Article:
And just to note, the originalist idea that seems to eschew court precedent and deliberative interpretation in favor of literal and non-deliberative interpretation strikes me as profoundly anti-constitutional. But maybe that's just me.

  12. And not the ‘principles’, the actual Constitution. This business of abstracting principles from the text, and applying them instead of the text, is just another ‘living constitutionalist’ dodge to avoid enforcing the constitution we’ve actually got.

    And since words phrases like "cruel and unusual" and "due process" and "infringed" and "arms" and "high crimes and misdemeanors" all have completely objective, non-partisan definitions that are agreed upon by 100% of Americans, then this is easy!

  13. @Phil,

    since words … all have completely objective, non-partisan definitions that are agreed upon by 100% of Americans, then this is easy!

    That's a feature, not a bug. When the Proper Bellmorean Judge comes across one of those mystifying phrases like "due process" or "equal protection", the only correct response is to throw his hands in the air, admit that these are delphic utterances whose meaning no man can fathom, shrug, and take no action. Because if he did, he might unknowingly be applying a constitutional principle rather than raw unprocessed Constitution. And that would be bad.

    And what are the mystery phrases in question? Oh, essentially the entirety of the constitution. Except for the Second Amendment. (The latter part only, of course. That first part is so mysterious!)

  14. "Well, no, Brett. There are times when Constitutional principles shouldn’t be upheld:"

    You're making that complaint to the wrong person, Warren. I've already stated, I don't think Constitutional "principles" should be upheld. I think the Constitution itself should be upheld. Screw the supposed "principles".

    The interstate commerce clause says that Congress shall have power to regulate commerce "with foreign Nations, and among the several States, and with the Indian Tribes". I see a (limited) grant of power there. But what's the "principle"?

    The Declaration of Independence had principles. The Constitution is law, not polemic.

    "Brett, you have an unquestionable, Constitutional right to own revolvers(1). It’s just that, well, maybe it’s not a good idea. It could be a “stab in the heart” for the families of murder victims. You don’t HAVE to be exercising your rights all the time; you still have them(2). Right?"

    Right, Tony. I don't give a bucket of warm spit what you think of my rights, so long as you don't violate them. In case you missed it, I've already said, they own the land, they can build their mosque, and nobody else has any say in the matter, no matter how they're offended, no matter that the mosque's funders might view it as an expression of triumph over the wussy dihmmis. The 1st amendment and property rights trumph hurt feelings every time.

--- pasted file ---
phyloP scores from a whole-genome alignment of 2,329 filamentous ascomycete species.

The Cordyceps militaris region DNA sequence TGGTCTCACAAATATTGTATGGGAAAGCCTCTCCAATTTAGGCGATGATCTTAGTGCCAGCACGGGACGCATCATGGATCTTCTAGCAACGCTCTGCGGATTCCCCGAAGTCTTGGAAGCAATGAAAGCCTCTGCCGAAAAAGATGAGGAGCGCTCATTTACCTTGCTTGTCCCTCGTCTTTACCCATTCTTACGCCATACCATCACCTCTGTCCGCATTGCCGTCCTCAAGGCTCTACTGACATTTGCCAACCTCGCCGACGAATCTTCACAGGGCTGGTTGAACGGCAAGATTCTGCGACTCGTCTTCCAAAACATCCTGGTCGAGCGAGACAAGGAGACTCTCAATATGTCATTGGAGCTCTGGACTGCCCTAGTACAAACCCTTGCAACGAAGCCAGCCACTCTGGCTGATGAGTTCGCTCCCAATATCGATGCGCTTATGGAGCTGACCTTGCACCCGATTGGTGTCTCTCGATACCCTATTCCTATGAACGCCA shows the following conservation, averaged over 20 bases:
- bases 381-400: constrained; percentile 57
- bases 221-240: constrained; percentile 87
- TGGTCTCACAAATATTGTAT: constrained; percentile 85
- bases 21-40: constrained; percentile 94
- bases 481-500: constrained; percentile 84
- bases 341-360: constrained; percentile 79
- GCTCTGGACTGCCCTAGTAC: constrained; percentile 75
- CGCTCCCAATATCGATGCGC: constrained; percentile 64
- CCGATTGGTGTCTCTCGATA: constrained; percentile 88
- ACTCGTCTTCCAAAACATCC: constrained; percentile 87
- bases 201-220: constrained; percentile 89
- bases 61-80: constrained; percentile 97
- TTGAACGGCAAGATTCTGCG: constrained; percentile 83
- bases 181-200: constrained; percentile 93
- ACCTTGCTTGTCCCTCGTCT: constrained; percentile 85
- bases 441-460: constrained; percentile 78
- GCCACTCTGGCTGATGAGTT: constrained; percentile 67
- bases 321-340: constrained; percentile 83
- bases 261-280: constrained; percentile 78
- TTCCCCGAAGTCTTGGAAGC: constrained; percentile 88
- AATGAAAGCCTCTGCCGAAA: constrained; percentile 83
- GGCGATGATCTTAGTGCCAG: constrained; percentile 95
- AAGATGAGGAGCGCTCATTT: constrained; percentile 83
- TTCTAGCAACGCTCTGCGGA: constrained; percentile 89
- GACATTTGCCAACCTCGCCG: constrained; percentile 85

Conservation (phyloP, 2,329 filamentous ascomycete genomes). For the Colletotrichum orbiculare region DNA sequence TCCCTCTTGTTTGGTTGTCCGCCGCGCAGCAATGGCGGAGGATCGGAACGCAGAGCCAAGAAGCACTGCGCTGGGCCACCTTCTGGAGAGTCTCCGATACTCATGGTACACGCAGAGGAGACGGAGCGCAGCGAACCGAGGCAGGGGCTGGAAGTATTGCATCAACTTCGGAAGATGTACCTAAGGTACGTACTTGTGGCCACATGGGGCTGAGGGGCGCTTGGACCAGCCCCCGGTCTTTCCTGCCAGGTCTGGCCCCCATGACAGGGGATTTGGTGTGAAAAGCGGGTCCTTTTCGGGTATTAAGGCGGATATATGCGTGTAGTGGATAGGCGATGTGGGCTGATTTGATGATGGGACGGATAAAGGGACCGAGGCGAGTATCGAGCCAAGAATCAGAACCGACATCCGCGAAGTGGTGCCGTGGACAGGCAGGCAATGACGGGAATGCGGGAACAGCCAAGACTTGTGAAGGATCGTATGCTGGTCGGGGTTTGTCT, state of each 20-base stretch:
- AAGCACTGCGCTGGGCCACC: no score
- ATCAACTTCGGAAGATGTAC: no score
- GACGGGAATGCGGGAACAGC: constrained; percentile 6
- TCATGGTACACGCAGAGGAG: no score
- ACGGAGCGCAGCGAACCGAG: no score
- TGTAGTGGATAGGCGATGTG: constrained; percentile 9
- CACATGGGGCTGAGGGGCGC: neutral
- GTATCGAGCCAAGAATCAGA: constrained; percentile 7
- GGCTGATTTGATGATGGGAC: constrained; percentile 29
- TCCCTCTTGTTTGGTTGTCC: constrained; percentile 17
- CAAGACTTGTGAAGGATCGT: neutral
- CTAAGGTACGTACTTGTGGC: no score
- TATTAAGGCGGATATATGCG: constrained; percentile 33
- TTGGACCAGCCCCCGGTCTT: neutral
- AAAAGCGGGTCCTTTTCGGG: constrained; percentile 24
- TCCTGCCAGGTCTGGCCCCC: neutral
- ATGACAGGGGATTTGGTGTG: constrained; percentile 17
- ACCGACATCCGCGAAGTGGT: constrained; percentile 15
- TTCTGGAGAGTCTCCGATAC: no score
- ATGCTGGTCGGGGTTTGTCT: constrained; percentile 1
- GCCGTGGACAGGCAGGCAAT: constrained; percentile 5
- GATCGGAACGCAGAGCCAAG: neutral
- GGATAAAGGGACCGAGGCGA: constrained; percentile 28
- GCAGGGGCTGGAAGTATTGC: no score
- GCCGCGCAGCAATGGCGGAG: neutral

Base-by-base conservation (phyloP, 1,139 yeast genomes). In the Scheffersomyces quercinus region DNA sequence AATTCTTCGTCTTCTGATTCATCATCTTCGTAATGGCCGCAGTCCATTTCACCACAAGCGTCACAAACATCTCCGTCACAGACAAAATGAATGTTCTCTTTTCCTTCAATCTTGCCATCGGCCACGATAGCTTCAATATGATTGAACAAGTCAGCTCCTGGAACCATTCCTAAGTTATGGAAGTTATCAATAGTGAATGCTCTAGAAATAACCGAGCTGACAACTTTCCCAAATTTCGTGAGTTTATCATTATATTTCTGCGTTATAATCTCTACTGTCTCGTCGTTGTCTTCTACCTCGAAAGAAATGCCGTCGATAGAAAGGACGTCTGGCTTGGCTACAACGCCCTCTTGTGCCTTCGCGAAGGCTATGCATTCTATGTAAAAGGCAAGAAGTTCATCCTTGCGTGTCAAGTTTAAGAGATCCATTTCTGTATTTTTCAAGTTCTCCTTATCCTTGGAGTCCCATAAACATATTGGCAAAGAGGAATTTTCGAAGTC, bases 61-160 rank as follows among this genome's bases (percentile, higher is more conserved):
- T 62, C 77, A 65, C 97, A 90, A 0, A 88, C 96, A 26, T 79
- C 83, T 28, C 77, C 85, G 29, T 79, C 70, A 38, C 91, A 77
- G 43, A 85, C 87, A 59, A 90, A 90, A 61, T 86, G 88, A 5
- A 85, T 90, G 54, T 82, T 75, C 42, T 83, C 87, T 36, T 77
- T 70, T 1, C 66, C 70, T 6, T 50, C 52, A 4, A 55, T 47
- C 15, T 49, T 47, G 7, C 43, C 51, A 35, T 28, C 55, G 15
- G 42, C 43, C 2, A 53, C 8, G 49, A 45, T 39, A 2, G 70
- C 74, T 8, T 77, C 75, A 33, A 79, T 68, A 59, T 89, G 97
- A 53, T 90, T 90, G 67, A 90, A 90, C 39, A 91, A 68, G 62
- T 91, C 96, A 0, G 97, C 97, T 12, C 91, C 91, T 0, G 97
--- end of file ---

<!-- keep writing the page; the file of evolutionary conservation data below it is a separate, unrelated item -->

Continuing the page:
"Brett, how did you turn this post about the small number of conservatives actually standing up for the constitution, by defending the right to put a Mosque near the WTC site, into an argument about liberal discrimination and “race conscious” policies?"

    Now, THAT is a fair question.

    I view my purpose here as pointing out the loony unstated assumptions, puncturing the comfortable shared consensus. In this case, the assumption is that the Constitution has principles, and that said principles are supposed to be upheld against particular motivations.

    No, the Constitution does not have "principles", it's a work of law, not philosophy. And if it had principles, we shouldn't be upholding them, except insofar as those principles are actually expressed as commands in the text. Extracting supposed "principles", at a high enough level of abstraction to flush all the details down the toilet, and then upholding those (contested!) principles instead of the actual details, is a mechanism for avoiding upholding the Constitution.

    And the suggestion of upholding "constitutional principles against bigotry"; It's just the notion that whether the Constitution's 'principles' apply depends on motives, not actions. A handy thing to believe when you think your motives are good, but you want to do something that technically violates what the damned text says, like treating people unequally under the law.

  15. Brett,

    You would seem considerably less asinine if you had merely agreed that, on this point, you find yourself in agreement with the majority of liberals and opposed to the majority of conservatives. Note, for example, how E Volokh handles this- simple statement of principle.

    But apparently this doesn't jive with your self-image; you need this imaginary line between your 'reading' the Constitution and liberals who are abstracting principles in some ungodly manner- even if you agree with a liberal on Constitutional interpretation, you apparently need to find some way of distinguishing your way of thinking as more correct. Of course, it's nonsense: people often speak of eg the principle of "freedom of speech"- nb the actual text of the Constitution- or just as easily of "free speech", not the literal text but certainly the same principle being discussed. Or, to get closer to your heart, the "right to bear arms" obviously includes a right to ammo, and bars a 10^6% tax on guns (or ammo). Although those do not exist in the text itself, they are abstracted from it in such a way as to preserve the actual right to be armed as opposed to a purely textual right to own a weapon but not to own ammunition.

    I don't what what bugbears you have in your brain that prevent you from merely agreeing and moving on, or even not posting. It certainly seems pathological to have to find illusionary disagreements. "That’s the point here: The Constitution should be upheld, PERIOD" as a critique of "upholding basic Constitutional principles against bigotry", as if defending Constitutional principles against one specific threat somehow implied a willingness to not defend them against other threats.

    Perhaps if you viewed politics and Constitutional matters less as a partisan and more as a genuine upholder of *ahem* principles, you would not find yourself in such an absurd position.